When we draw a Newtonian free body diagram of a man standing still on land, we draw force g and the reaction force. In water when floating still, we still have force g but we also have the reaction force and buoyant force. We are not accelerating in either case. So what makes us feel weightless in water but not on land?
This is less of a physics question and more of a neurophysiology question. Physically, as you have noted, both the proper acceleration (measured by an accelerometer) and the coordinate acceleration are the same in the two situations. So this is about the neural pathways involved in producing this specific illusion.
There are four main senses involved in the sensation of acceleration. The first is your inner ear. This is your body’s accelerometer. Inside your ear are several tubes filled with fluid, and the location where the fluid pools tells you which direction you are (proper) accelerating. This sensation habituates very quickly, meaning that after a short time of constant sensation the brain ignores it. So it is practically a sensor of changes in proper acceleration.
The inner ear sensation is heavily modified by the second sense, your visual system. In humans the visual system is and the associated neural pathways are particularly strong. When your inner ear says that you are accelerating and your vision says that you are not then you feel dizzy. Usually your vision dominates and the overall sensation is more determined by the vision than the inner ear.
When floating or standing generally both the above sensations are rather similar. Not much visual input and not much inner ear activity. Any differences may be a gentle inner ear “sloshing” which is easily habituated and ignored in favor of the visual input.
The third related sense is pressure, sensed by your skin. This sensation is particularly different in standing or floating. In standing the pressure sensation is strong and concentrated on your feet. In floating it is weak and distributed across a large surface area. This weak and distributed sensation is easier to habituate and ignore than the strong concentrated sensation. If you specifically direct your attention then you will notice it, but because it is weak it is easy to neglect if you do not specifically attend to it. However, the brain also habituates rather quickly to the pressure on your feet. So although this sensation is different in the two situations, after a short time it is ignored.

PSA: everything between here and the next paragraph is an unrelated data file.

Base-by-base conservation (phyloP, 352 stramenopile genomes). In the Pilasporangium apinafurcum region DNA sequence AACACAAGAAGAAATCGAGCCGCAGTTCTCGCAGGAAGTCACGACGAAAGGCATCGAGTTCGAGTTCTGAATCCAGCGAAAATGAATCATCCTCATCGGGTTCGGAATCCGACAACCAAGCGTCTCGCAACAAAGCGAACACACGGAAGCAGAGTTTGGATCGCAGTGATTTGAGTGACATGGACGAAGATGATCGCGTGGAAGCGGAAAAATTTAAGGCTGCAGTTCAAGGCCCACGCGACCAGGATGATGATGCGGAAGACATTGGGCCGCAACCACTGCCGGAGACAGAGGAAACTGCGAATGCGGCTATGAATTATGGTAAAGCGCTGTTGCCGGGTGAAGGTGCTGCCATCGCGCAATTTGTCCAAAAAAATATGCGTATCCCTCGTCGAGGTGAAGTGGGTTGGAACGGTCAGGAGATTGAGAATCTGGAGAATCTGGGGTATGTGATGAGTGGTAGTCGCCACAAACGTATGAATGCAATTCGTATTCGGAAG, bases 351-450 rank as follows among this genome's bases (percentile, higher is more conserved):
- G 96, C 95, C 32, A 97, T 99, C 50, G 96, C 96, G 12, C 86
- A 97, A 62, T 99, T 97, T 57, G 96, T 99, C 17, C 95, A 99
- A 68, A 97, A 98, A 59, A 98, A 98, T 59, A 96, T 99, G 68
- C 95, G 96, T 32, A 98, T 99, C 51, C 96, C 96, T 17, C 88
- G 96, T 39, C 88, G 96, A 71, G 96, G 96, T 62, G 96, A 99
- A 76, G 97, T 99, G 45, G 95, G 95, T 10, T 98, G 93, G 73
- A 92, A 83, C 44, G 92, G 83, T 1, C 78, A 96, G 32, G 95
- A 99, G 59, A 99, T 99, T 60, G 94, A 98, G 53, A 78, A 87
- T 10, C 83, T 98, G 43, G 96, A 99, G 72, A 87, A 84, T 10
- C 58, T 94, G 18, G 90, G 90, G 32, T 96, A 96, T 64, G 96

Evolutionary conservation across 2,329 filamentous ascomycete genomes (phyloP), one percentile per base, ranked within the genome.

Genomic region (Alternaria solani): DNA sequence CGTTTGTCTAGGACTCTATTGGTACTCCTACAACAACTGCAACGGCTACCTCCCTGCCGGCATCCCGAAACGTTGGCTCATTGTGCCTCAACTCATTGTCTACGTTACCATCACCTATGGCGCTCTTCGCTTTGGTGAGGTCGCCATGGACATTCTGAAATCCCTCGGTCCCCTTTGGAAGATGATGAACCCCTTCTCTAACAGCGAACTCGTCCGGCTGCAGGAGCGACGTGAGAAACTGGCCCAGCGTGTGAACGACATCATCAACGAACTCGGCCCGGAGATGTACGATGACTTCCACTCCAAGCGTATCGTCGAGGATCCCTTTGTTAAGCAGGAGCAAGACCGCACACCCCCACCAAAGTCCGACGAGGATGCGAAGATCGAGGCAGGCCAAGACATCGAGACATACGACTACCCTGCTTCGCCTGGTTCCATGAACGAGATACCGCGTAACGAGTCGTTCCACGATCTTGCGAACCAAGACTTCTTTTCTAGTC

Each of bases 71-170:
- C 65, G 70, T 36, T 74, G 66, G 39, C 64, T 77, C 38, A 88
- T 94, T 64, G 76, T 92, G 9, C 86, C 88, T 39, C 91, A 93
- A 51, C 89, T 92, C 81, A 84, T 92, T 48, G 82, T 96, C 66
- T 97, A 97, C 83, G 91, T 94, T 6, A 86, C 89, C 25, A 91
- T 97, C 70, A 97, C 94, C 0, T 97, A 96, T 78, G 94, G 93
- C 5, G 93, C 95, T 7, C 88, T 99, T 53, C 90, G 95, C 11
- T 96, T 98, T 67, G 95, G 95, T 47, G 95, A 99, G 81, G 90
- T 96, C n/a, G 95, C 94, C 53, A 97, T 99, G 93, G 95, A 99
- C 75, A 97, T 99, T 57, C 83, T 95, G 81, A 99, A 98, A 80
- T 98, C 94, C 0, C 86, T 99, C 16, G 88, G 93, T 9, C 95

Finally, the last sense involves in producing this illusion is called proprioception. Proprioception is the combination of all of the internal signals used to determine the body’s position relative to itself. This is the sense that allows you to accurately touch your nose instead of poke your eye, even with your eyes closed. In my opinion this is probably the most important sense in producing this illusion. Proprioception is one of the slowest to habituate senses. Proprioception is crucial in the ability to stand upright in gravity, with many very short reflex pathways that detect perturbations to your posture and trigger muscles to contract and maintain your posture. Muscles in your back, shoulders, neck, butt, and legs are all triggered and adjusted frequently to stand. In contrast, to maintain posture while floating takes very little effort from far fewer muscles. The perturbations to the proprioceptive system are weak, and as this sensation is less subject to habituation this seems likely to be the dominant one in producing the illusion of weightlessness. Since the body is not subject to the burden of continual muscular effort to maintain posture, it feels substantially different from our normal experience, and is interpreted as weightlessness.
Do you feel weightless when floating on water?